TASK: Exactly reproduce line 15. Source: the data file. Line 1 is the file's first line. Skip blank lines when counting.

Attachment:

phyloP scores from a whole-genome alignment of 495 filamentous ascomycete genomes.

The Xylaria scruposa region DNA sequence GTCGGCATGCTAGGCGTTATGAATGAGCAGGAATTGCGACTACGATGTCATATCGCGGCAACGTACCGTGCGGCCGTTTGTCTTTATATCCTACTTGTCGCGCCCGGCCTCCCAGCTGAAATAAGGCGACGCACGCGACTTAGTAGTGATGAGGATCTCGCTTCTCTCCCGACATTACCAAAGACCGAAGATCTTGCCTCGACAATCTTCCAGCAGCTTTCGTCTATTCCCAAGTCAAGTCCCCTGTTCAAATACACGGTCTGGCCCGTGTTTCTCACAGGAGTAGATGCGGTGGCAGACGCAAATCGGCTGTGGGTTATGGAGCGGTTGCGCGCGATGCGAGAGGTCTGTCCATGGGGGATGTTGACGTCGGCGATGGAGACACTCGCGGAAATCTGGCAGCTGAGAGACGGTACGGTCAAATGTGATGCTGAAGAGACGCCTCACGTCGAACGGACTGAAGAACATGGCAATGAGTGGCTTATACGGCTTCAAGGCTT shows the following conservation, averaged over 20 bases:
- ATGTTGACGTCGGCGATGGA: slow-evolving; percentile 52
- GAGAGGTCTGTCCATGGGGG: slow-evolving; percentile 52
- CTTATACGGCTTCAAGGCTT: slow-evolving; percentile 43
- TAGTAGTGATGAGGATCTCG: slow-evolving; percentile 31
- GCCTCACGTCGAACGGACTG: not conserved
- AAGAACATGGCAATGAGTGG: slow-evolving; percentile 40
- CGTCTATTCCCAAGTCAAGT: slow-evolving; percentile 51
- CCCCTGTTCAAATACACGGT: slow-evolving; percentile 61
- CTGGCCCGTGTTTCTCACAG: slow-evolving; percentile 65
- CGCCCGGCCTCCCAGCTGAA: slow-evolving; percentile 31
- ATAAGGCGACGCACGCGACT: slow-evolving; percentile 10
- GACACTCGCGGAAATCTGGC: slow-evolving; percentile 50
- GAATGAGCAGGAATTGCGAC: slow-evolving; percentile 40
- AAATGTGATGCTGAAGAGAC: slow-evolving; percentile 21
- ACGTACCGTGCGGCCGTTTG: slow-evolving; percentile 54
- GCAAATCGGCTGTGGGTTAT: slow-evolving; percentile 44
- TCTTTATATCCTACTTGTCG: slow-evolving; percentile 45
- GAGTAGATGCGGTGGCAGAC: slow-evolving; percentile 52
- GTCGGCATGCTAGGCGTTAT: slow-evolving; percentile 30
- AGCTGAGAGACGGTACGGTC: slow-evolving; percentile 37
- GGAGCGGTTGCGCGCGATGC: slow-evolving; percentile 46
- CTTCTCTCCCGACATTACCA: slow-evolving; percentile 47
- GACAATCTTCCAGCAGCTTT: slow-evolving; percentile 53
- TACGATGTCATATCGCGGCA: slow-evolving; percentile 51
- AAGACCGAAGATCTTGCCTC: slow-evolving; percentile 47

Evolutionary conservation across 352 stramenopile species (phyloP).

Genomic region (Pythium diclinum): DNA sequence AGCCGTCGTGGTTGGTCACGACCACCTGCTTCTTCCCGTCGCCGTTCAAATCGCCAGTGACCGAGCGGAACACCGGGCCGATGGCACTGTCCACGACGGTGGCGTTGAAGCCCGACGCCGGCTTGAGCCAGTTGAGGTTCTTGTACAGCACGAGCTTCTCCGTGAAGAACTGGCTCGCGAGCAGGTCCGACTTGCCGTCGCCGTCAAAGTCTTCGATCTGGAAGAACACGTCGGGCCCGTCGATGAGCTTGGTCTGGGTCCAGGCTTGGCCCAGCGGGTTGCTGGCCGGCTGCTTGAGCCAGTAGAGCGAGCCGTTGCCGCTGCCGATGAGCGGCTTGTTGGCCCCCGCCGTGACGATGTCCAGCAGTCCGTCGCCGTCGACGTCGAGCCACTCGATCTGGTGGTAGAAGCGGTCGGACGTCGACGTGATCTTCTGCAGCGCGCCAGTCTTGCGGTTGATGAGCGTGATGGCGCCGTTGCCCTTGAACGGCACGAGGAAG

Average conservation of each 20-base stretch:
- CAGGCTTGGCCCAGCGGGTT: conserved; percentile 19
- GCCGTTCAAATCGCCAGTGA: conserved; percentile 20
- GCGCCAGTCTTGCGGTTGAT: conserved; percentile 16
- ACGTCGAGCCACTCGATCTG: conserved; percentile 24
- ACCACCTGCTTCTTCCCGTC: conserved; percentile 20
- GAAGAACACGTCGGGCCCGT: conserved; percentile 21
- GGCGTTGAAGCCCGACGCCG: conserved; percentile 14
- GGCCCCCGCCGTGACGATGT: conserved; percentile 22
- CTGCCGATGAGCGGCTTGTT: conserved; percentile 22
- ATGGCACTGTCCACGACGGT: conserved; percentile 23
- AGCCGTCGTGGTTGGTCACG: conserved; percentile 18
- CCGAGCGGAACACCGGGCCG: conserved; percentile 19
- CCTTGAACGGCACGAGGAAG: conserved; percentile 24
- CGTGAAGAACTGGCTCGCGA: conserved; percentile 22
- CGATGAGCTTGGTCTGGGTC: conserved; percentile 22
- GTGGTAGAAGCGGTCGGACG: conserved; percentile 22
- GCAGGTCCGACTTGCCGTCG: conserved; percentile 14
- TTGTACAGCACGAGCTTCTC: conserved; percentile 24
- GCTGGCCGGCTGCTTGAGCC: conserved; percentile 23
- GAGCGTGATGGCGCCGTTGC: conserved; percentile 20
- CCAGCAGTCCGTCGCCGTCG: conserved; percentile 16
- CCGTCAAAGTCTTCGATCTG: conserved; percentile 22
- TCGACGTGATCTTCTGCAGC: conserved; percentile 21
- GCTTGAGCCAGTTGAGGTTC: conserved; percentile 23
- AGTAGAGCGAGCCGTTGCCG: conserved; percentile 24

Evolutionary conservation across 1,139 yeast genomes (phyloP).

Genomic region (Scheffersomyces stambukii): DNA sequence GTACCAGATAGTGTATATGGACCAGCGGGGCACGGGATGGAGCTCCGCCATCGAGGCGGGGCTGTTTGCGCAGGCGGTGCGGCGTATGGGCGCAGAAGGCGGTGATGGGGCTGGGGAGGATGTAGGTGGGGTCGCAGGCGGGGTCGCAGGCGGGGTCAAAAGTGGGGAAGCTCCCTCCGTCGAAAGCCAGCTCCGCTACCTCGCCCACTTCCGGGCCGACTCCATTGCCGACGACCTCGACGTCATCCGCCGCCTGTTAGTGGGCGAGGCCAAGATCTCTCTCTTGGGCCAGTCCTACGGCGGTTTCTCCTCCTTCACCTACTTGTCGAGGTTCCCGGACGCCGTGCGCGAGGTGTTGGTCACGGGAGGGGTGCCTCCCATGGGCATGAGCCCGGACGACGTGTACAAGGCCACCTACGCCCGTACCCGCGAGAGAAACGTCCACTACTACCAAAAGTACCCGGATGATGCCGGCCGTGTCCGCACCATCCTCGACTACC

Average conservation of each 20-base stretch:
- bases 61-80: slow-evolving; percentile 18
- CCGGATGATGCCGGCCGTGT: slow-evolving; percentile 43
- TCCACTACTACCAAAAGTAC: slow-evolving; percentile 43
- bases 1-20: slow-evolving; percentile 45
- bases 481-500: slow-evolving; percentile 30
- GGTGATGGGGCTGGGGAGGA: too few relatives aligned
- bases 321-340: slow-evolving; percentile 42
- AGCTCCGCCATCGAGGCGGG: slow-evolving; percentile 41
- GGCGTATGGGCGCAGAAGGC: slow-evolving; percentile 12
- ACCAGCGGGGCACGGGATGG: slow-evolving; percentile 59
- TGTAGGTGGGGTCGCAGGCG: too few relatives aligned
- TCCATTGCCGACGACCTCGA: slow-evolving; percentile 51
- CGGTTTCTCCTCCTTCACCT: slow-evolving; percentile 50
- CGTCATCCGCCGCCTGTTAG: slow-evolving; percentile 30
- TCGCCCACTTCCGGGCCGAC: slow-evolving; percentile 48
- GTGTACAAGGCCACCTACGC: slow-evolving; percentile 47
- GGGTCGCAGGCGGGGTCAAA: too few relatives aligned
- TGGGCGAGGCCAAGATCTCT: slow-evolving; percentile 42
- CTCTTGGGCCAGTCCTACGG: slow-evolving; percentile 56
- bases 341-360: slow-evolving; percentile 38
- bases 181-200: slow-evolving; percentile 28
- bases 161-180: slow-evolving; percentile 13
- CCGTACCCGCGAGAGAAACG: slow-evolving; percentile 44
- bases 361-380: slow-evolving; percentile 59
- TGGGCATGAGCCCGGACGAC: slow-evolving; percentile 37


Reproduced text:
- GAATGAGCAGGAATTGCGAC: slow-evolving; percentile 40